During the last half of 1982, the government had to devalue the peso nearly 100 percent. Hundreds of companies and most of the country's banks went bankrupt, suddenly unable to pay their dollar-denominated debts.
Over the next year, the economy contracted by 15 percent and the unemployment rate doubled. Pinochet fired De Castro and named another Chicago graduate, Sergio de la Cuadra, in his place. Several months later, De la Cuadra, too, was gone.
Sixteen months later, Escobar was appointed finance minister. He removed almost all of the remaining Chicago Boys from their posts and blamed the economy's troubles on them. As Escobar tried to bring Chile out of the recession through deficit spending and subsidies for local industry, the Chicago Boys' era appeared to be over.
But under Escobar, who unlike most of Pinochet's economic advisers didn't study abroad, imports rose, exports plunged and the budget deficit soared. With the country unable to meet foreign debt payments, Pinochet replaced Escobar with Buchi. The Chicago Boys had a second chance.
Buchi, who studied not at Chicago but at Columbia University, reversed Escobar's policies by reinstituting the free-market program. He lowered the uniform tariff to 20 percent, reduced government spending and resumed selling off state companies.
The Chicago Boys' new era is marked more by the re-implementation of market-based policies than by Chicago graduates themselves running the show.
In their previous heyday, more than 20 Chicago graduates held economic policymaking positions, including the posts of finance minister, central bank president and central bank vice president.
This time around, there are fewer Chicago-trained officials in the government and they hold subsecretary jobs. Budget Director Jorge Selume is the highest-ranking Chicago graduate.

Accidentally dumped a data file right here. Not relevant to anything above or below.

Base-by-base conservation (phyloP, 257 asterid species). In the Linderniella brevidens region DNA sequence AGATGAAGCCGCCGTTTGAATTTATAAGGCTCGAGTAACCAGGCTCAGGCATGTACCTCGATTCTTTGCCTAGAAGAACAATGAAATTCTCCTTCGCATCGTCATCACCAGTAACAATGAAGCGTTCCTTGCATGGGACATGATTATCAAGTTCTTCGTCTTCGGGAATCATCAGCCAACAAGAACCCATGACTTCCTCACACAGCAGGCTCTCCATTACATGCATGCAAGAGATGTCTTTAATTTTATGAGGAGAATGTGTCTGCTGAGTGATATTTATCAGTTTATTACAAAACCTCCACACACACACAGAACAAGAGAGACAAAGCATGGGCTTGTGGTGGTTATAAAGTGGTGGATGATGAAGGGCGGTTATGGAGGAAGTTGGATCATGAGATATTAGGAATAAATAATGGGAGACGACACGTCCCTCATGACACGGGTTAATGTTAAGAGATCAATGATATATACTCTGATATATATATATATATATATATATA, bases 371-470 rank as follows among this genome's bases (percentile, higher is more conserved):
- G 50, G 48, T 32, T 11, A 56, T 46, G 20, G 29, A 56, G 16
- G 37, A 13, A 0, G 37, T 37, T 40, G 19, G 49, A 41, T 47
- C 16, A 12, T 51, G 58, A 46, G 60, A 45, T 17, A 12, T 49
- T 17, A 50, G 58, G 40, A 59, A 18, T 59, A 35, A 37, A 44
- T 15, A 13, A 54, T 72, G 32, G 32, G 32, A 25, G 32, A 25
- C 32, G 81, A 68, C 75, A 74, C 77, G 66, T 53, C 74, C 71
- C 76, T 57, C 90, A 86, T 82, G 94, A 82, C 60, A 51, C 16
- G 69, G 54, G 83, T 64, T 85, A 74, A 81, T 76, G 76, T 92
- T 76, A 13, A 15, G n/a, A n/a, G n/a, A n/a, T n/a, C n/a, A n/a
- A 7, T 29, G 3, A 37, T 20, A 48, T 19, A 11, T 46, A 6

Buchi, whose shaggy haircut makes him look more like one of the Beatles than Chile's economic czar, is the key to the Chicago resurgence.
"Buchi's policies are Chicago's: A stable monetary policy, a reduction in government spending, privatization of state companies and a stable exchange rate," said the diplomat. "Buchi is more Chicago than any of the Chicago Boys."
The return of the Chicago Boys' philosophy has drawn mixed reviews.
Businessmen and bankers are elated, with industrial profits up, agricultural exports booming and the country paying off its foreign debt.
But many opponents of the military regime, echoing criticisms of the Reagan administration and Britain's Margaret Thatcher, have said the government's economic program is benefiting the rich at the expense of the poor.
The Chicago-trained economists' alliance with the military has stigmatized their achievements.
"The Chicago Boys say they believe in the freedom of men but they were willing to sacrifice human rights and democracy in order to implement their economic freedoms," said Riardo Ffrench-Davis, the most prominent of several Chilean economists who studied at Chicago but oppose the free-market doctrine.
Still, the Chicago Boys' program has been so far-reaching that they have permanently altered the political and economic landscape of the country.
Opposition politicians have said that even if they win power when the country again becomes a democracy, which could occur by 1990, they will allow the private sector to continue playing the dominant role in the economy.
"We've had a decisive impact in that the politicians are much less inclined toward socialist policies than before," said Alvaro Vial, a Chicago graduate who heads the National Institute of Statistics.